Another type is RAID 0, also known as a stripe set. It requires at least 2 hard disks, but does not offer fault tolerance, it's merely a method of combining hard disks to allow for larger volumes. When a file is written to a RAID 0 stripe set with 2 disks, the first block is written to the first disk, the second block to the second disk, and the third data block is written on the first disk, and so on. If one of the hard disks in the stripe set fails, the entire stripe set is lost and needs to be rebuild and restored from backup.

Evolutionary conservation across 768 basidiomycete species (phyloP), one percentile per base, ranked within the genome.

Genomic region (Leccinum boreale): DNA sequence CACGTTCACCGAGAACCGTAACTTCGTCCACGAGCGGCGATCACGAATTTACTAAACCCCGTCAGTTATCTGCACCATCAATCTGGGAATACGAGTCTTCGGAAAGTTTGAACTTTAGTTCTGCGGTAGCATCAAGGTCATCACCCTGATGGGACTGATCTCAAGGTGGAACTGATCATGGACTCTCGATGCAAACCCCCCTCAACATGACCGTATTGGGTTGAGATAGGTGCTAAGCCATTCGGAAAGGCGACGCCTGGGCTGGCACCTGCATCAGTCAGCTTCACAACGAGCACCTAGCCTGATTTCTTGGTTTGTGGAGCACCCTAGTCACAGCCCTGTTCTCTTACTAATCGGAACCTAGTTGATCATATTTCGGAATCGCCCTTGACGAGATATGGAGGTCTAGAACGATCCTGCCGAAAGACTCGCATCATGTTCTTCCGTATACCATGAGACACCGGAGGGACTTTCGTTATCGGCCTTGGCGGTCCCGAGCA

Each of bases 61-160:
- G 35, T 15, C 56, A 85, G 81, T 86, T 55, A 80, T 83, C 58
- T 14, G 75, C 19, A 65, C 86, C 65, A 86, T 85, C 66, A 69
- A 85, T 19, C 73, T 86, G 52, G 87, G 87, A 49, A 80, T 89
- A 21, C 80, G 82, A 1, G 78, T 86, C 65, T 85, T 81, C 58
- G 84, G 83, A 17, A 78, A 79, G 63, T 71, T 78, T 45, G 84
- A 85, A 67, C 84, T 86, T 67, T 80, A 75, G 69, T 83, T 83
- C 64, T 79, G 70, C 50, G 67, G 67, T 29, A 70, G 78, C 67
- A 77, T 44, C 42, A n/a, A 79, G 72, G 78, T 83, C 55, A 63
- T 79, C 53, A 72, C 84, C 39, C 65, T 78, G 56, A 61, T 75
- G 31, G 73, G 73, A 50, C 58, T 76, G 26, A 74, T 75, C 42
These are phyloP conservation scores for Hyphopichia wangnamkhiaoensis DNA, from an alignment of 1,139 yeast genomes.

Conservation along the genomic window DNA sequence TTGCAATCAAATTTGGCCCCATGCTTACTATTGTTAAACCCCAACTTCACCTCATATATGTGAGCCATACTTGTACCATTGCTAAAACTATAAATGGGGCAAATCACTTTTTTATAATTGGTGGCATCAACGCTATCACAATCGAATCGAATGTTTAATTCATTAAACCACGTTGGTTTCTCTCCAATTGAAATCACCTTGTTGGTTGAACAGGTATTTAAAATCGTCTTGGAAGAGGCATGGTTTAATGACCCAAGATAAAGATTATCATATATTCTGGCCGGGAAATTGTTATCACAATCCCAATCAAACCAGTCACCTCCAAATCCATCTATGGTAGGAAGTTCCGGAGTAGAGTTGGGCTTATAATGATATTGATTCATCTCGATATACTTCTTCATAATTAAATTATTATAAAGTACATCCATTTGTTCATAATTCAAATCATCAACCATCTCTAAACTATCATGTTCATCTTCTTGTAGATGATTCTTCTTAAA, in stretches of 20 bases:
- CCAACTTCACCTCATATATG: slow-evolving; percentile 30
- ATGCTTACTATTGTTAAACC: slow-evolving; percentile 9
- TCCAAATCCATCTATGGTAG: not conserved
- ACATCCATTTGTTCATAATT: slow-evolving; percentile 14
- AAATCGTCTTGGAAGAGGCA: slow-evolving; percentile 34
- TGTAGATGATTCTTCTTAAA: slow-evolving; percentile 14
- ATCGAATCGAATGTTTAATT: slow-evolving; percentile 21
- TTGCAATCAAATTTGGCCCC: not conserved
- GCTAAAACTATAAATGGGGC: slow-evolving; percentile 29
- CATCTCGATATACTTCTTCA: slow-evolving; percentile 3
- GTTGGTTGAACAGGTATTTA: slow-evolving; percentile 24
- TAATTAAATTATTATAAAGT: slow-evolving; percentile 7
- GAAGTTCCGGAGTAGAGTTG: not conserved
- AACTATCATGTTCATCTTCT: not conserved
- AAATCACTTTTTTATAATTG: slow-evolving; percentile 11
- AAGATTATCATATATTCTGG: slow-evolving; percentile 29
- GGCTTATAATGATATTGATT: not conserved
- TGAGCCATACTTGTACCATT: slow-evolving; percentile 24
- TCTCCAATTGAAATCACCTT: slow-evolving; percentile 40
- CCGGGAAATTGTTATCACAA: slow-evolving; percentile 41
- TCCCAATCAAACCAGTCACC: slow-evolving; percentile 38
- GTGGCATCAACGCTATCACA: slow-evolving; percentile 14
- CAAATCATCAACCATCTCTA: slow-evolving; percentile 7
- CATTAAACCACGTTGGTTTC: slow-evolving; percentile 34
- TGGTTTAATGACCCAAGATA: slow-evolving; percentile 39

Related Sites

- SerialATA.org

- Maxtor's Serial ATA FAQ
- T13.org

Current related exam objectives for the A+ 2003 exam:

DOMAIN 1. Installation, Configuration, and Upgrading

1.6 Identify proper procedures for installing and configuring common IDE devices. Choose the appropriate installation or configuration sequences in given scenarios. Recognize the associated cables.

Content may include the following:
- IDE Interface Types
-- Serial ATA
-- PIO
- RAID (0, 1 and 5)
- Master/Slave/cable select
- Devices per channel
- Primary/Secondary
- Cable orientation/requirements

Click here for the complete list of exam objectives.

Discuss this TechNote here Author: Johan Hiemstra